HBV relaxed circular DNA (rc DNA) is easily observed, as are the smaller replicative intermediates. Treatment with 3TC leads to a complete disappearance of intracellular HBV
DNA. This is consistent with 3TC acting as a polymerase inhibitor and preventing DNA production (Doong et al., Proc. Natl. Acad. Sci. USA 88:8495-8499, 1991). In contrast, treatment with N-butyl-DNJ causes a dramatic increase in the replicative forms of HBV DNA (Mehta et al., Proc. Natl. Acad. Sci. USA 94:1822-1827, 1997). This finding is consistent with the action of this drug in preventing viral envelopment and budding but having no direct effect on DNA synthesis. Surprisingly, N-nonyl-DNJ did not cause a large increase in intracellular HBV DNA but rather a reduction. This reduction was even more pronounced with N-nonyl-DGJ, leading to an almost complete disappearance of intracellular HBV DNA (greater than 25 fold). This result clearly differentiates the action of N-nonyl-DNJ and N-nonyl-DGJ from N-butyl-DNJ.
HBV DNA replication involves the conversion of a pregenomic RNA (pgRNA) into DNA by the action of the HBV polymerase. Current nucleoside analogue drugs (e.g., 3TC) for treating HBV target this reaction, preventing the formation and secretion of HBV viral DNA. Because the iminosugar N-nonyl-DGJ prevents the formation of HBV rc DNA, it was important to determine whether N-nonyl-DGJ was acting by inhibiting the elongation step of the polymerase. HBV virions from normal and drug treated Hep G2.2.15 cells were purified and the endogenous polymerase activity was measured. HBV virions were purified from the culture medium of untreated cells by ultracentrifugation and the polymerase activity (in the presence of the indicated compounds) tested by the method of Ganem et al. (1998). Briefly, partially purified viral particles were incubated overnight with the indicated concentrations of compound and 10 μCi of 32P-dCTP. Viral DNA was purified by phenol extraction and ethanol precipitation and resolved on a 1.2% agarose gel. The gel was dried and viral DNA bands detected using a Phospholmager.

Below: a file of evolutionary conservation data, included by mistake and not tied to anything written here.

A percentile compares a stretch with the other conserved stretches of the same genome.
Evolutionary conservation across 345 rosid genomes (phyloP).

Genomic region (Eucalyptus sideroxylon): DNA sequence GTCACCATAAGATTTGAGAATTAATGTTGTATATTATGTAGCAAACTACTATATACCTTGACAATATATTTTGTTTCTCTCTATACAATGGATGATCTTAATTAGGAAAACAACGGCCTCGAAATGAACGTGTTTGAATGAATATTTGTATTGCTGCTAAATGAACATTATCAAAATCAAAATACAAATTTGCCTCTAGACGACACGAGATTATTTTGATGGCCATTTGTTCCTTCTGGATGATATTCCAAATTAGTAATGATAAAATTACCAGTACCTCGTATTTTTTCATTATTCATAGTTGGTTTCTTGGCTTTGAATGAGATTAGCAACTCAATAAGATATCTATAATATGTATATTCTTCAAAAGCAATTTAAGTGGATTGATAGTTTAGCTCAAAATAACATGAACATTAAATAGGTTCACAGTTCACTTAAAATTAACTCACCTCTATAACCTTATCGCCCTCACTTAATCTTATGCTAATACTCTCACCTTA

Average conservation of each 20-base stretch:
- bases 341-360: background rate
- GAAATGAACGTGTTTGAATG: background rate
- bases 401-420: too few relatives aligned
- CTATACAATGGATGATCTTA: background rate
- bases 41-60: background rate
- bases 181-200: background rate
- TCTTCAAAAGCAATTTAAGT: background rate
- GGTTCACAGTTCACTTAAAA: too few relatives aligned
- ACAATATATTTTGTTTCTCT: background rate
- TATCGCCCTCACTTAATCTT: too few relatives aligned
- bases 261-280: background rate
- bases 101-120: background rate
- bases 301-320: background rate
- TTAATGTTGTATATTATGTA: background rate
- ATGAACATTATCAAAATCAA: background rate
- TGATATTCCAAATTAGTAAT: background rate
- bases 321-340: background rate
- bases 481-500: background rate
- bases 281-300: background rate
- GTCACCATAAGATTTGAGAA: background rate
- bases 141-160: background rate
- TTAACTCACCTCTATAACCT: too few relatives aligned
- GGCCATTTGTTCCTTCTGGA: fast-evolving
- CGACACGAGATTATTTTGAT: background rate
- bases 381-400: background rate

The activity of polymerase from untreated virons was measured by incorporation of radioactive nucleotides into rc DNA. In contrast, treatment with 3TC (20 μM) inhibited polymerase activity. This is consistent with 3TC acting as a polymerase inhibitor. N-butyl-DNJ (4.52 mM) showed no effect on polymerase activity, consistent with its mechanism as an α-glucosidase inhibitor. Both N-nonyl-DNJ (69 μM) and N-nonyl-DGJ (69 μM) also had no effect on polymerase activity, although both these drugs were shown above to cause a significant decrease in intercellular HBV DNA levels. These data suggest that these alkyl chain derivatives must inhibit the formation or stability of the HBV DNA by an alternative method than inhibition of polymerase activity.
All cited publications, books, patents, and patent applications are incorporated by reference in their entirety where they are cited including the priority documents U.S. patent application Ser. No. 60/148,101 filed Aug. 10, 1999 and U.S. patent application Ser. No. 60/198,621 filed Apr. 20, 2000.
From the foregoing, it would be apparent to persons skilled in the art that the invention can be embodied in other specific forms without departing from its spirit or essential characteristics. For example, all combinations of the embodiments described above are considered part of the invention with the proviso that the prior art is excluded. The described embodiments should be considered only as illustrative, not restrictive, because the scope of the invention will be indicated by the appended claims rather than by the foregoing description. All modifications which come within the meaning and range of the lawful equivalency of the claims are to be embraced within their scope. In that sense, no particular order of process steps is intended unless explicitly recited.
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|Patente citante||Fecha de presentación||Fecha de publicación||Solicitante||Título|
|US8921568||5 Jun 2013||30 Dic 2014||Unither Virology, Llc||Iminosugars and their applications|
|Clasificación de EE.UU.||564/1, 564/23|
|Clasificación internacional||C07C309/00, C07C231/12, C07D211/46, C07C211/00, A61K51/00, C07C237/30, A61K31/00, A61P31/12, A61K31/16, A61K31/445, C07C303/00, C07C307/00, A61K45/00, A61K31/13, A61K31/40, C07D207/12, A61K31/166|
|Clasificación cooperativa||A61K31/40, A61K31/445, A61K31/00, A61K31/13, A61K31/166|
|Clasificación europea||A61K31/40, A61K31/00, A61K31/445, A61K31/13, A61K31/166|